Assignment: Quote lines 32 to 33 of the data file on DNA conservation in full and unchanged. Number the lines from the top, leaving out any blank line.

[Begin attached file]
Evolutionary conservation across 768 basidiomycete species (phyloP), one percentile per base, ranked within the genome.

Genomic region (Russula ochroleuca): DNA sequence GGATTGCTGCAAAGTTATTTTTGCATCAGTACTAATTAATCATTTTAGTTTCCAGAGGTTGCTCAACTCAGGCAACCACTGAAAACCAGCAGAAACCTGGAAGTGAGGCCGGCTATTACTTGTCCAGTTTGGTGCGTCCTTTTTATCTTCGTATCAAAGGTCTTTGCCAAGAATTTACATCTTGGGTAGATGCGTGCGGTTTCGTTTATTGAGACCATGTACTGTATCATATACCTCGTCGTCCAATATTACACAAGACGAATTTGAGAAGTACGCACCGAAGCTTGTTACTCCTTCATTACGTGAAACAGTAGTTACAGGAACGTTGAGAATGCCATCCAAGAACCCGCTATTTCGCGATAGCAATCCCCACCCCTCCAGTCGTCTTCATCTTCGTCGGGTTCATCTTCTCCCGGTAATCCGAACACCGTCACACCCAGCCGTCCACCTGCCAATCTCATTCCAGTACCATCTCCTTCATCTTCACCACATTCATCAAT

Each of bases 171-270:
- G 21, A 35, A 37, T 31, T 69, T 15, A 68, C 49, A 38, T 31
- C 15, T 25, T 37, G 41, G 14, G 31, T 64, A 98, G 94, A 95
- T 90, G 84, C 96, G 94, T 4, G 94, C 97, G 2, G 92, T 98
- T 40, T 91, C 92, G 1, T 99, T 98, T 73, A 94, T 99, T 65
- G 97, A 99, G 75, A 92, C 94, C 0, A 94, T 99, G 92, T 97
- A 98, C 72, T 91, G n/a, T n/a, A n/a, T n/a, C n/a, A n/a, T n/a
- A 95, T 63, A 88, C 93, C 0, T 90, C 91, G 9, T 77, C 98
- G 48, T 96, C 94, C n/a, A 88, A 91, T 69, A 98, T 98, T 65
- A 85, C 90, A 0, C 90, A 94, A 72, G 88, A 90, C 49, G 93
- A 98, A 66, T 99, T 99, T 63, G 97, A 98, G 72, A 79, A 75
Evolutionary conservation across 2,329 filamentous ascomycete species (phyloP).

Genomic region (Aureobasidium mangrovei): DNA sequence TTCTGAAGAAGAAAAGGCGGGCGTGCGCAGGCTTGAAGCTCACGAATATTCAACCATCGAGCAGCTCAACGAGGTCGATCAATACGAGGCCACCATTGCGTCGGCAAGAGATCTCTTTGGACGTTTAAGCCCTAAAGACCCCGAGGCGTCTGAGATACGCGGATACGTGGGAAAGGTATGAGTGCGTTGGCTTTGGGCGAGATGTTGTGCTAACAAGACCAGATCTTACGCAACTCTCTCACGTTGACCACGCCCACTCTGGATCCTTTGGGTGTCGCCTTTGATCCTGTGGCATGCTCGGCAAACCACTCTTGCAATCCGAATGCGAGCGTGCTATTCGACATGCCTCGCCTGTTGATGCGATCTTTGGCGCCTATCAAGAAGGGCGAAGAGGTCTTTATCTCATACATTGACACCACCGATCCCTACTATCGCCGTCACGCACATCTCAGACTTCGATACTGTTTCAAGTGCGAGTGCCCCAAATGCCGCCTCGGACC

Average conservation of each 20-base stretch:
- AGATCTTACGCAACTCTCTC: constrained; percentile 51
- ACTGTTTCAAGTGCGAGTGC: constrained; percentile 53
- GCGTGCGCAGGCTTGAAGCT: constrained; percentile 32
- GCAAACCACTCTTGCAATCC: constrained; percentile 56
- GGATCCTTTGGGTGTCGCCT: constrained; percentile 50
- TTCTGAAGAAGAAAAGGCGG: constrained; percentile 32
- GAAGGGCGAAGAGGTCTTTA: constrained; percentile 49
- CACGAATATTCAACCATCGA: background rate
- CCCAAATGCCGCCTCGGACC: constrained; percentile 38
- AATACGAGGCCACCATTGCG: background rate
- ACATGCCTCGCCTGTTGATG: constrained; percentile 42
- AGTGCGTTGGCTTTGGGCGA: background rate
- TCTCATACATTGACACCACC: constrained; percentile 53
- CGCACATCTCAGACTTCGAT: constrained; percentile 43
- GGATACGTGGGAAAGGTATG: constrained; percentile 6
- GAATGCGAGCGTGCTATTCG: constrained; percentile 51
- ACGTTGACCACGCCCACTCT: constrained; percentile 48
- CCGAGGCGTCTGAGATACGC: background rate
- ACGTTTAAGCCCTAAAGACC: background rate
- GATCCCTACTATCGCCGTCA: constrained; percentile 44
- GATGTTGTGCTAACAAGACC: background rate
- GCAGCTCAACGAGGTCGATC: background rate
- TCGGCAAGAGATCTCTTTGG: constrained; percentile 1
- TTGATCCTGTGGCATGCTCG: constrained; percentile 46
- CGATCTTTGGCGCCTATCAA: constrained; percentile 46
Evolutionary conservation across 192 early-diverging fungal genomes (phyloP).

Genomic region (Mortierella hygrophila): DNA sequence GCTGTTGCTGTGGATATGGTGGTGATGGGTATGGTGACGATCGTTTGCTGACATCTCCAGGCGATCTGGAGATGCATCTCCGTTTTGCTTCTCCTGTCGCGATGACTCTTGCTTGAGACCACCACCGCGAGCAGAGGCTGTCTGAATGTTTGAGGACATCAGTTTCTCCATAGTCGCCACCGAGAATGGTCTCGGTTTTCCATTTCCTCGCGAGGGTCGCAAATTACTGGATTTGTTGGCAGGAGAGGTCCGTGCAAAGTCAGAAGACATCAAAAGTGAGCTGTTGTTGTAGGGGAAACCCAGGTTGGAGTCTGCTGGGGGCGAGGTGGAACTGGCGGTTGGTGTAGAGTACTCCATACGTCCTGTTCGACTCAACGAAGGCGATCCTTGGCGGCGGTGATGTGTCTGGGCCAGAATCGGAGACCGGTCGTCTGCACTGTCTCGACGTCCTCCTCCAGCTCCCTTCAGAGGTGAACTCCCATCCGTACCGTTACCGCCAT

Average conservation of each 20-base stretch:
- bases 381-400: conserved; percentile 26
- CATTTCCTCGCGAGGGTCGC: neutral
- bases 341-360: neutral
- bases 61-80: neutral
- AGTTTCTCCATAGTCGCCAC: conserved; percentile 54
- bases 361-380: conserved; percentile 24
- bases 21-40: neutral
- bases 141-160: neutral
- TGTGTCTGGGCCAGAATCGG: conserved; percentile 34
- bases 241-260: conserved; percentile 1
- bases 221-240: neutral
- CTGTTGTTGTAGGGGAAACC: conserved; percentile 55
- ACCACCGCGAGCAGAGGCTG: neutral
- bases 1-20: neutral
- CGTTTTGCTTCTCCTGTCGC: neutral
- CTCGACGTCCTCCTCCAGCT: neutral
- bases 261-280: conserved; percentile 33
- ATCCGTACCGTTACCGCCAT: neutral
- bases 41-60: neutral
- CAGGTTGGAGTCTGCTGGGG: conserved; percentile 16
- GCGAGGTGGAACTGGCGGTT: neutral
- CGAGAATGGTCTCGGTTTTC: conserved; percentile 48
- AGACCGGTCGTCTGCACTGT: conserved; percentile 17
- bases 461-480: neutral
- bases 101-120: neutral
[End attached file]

- GAATGCGAGCGTGCTATTCG: constrained; percentile 51
- ACGTTGACCACGCCCACTCT: constrained; percentile 48